Carmelo graduated in Geography and History, and his concerns have led him to study in depth the migratory phenomenon in Dénia. Explain what the population pyramid of the city suffered an injection of young peoplebecause they used to come entire families, with marriages around 40 years of age and with young children. Teresa and Maria are good examples.

Parallel to the growth of the industry was that of construction. For two reasons: because tourism was beginning to take off and because housing was needed to accommodate all the people who had arrived. Quickly built the places where they mainly settled: the entrance to the town (Mallorca street, Menorca street, Alcoy avenue); the final zone of Paseo Saladar, in the current block between Carlos Sentí and Pintor Llorens; and the three Paris Buildings, which overlook the Plaza Jaume I.

"All the people who arrived are the ones who have made Dénia grow, not only demographically, but also in wealth." With the question What did you get from Dénia and what did you give in return?, Nofuentes gets excited: "Dénia for all the people that have come here has been to open a window of illusion, to open you to life, a hopeful future. We have given you back work, growth, illusion, everything."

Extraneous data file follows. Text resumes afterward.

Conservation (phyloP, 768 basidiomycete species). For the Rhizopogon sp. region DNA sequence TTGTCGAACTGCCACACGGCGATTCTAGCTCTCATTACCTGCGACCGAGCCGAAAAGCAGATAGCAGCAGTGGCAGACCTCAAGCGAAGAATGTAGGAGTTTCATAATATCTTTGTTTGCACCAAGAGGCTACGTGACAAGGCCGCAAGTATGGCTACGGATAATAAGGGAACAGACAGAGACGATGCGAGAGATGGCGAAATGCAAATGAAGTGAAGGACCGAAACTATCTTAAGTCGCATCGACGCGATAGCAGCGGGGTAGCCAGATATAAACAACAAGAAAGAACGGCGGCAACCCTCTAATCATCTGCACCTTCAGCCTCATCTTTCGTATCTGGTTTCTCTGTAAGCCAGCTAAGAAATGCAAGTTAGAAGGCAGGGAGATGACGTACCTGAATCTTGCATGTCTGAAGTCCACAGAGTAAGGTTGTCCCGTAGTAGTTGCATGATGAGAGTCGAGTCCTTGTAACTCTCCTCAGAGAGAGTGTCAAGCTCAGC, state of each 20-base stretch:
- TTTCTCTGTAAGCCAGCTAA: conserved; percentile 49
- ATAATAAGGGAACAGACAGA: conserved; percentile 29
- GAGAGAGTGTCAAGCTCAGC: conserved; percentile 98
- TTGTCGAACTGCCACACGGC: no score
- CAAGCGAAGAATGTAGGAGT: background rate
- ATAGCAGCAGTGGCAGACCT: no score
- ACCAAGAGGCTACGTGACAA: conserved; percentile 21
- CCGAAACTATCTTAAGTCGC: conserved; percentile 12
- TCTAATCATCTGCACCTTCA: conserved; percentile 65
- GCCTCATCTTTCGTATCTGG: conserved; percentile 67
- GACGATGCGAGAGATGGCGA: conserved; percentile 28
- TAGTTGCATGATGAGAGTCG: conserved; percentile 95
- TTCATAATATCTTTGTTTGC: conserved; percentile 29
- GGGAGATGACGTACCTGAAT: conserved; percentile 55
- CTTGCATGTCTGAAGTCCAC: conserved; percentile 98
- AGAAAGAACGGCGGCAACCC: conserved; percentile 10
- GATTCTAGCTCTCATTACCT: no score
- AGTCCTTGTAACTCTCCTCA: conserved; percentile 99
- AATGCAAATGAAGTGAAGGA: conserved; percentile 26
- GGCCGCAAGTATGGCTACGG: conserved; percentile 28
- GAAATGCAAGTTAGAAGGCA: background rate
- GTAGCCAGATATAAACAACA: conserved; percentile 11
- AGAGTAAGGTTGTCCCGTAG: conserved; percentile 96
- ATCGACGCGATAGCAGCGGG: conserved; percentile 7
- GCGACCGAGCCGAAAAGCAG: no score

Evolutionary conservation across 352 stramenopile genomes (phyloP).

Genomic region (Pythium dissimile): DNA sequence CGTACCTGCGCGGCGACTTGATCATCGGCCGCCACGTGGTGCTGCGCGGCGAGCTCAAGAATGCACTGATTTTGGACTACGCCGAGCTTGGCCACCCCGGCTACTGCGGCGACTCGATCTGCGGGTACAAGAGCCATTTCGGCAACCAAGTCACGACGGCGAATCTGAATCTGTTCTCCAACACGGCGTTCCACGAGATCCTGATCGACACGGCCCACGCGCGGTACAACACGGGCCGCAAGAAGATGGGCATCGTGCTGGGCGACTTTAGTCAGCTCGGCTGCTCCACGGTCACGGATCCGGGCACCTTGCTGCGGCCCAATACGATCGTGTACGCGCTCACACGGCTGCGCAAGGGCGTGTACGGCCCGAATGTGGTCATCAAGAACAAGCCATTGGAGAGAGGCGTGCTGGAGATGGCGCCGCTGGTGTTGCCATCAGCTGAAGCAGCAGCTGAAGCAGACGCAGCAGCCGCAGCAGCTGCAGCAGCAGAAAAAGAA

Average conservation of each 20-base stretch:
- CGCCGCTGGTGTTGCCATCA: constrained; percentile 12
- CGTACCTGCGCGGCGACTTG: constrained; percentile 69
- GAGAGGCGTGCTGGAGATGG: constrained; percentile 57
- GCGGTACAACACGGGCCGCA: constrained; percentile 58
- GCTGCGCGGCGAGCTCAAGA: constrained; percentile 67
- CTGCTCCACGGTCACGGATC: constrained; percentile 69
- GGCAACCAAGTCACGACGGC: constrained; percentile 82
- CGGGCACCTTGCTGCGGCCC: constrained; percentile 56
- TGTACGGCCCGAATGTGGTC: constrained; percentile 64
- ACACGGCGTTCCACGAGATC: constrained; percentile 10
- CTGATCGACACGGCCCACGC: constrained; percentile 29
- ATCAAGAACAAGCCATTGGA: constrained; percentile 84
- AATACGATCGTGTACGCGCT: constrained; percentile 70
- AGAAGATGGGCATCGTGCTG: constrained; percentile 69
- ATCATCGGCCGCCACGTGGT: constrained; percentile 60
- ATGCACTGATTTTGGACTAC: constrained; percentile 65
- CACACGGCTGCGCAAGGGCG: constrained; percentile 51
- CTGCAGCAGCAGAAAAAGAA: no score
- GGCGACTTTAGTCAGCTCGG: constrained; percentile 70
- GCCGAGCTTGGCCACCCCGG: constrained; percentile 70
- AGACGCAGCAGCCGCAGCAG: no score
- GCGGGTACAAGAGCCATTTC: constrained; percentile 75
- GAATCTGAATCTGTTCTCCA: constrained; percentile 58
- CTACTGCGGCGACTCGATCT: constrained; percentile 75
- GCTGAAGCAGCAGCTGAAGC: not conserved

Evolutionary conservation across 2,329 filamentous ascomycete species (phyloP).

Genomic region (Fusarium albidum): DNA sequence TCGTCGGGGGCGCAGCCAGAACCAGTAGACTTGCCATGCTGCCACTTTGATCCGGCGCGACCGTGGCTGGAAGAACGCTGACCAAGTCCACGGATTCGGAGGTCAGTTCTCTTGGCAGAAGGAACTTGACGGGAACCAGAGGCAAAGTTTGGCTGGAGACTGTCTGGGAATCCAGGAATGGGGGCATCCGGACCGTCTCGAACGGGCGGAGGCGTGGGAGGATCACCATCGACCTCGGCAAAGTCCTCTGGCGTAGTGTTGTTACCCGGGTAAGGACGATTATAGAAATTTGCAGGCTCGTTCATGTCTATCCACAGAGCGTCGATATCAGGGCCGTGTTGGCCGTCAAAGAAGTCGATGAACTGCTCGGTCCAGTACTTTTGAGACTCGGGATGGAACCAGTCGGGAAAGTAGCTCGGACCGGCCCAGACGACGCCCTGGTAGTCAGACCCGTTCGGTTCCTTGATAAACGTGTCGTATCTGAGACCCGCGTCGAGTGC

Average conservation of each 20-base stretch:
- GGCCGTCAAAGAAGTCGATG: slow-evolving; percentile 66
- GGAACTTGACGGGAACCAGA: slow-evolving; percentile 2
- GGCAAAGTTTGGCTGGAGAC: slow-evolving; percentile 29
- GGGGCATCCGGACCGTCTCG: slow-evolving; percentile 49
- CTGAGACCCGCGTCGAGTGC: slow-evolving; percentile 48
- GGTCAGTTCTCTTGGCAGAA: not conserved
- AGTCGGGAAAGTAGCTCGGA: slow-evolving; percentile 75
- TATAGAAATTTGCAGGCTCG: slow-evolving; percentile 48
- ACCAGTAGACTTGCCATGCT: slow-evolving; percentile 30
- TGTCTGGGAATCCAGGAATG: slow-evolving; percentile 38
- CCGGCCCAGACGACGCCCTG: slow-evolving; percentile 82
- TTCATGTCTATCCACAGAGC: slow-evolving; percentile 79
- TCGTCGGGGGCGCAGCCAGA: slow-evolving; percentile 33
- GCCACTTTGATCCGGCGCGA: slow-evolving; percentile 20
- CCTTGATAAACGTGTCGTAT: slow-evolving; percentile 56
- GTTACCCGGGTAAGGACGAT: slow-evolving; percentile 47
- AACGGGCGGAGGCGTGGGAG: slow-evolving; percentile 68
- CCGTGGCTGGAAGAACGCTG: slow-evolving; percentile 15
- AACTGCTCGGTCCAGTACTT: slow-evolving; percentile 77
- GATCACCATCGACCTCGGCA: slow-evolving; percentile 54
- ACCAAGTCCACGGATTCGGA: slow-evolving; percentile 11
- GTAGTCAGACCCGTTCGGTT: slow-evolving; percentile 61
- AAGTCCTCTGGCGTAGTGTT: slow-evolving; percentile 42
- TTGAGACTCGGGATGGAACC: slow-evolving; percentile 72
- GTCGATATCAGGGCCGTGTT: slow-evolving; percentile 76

The changes in the population

Dénia remained almost a century around 12.000 inhabitants: from the end of the nineteenth century until the 80s there were hardly any changes, just with the raisin crisis and the Civil War. However, in the 80s the population doubled and reached 24.000 people.

This was due to the "first wave" of immigration that we are talking about, which came to Dénia from other parts of Spain in the 60s and 70s. Not only did they come from Andalusia, but also from Castilla La Mancha, Extremadura and Murcia, among other places. Later, in the years 2000, Nofuentes identifies a "second phase" in immigration that arrives in Dénia, which in those years is mainly from South America and Eastern Europe. Population growth is due not only to its natural growth, but to the arrival of many young people of child-bearing age.

The birth of the House of Andalusia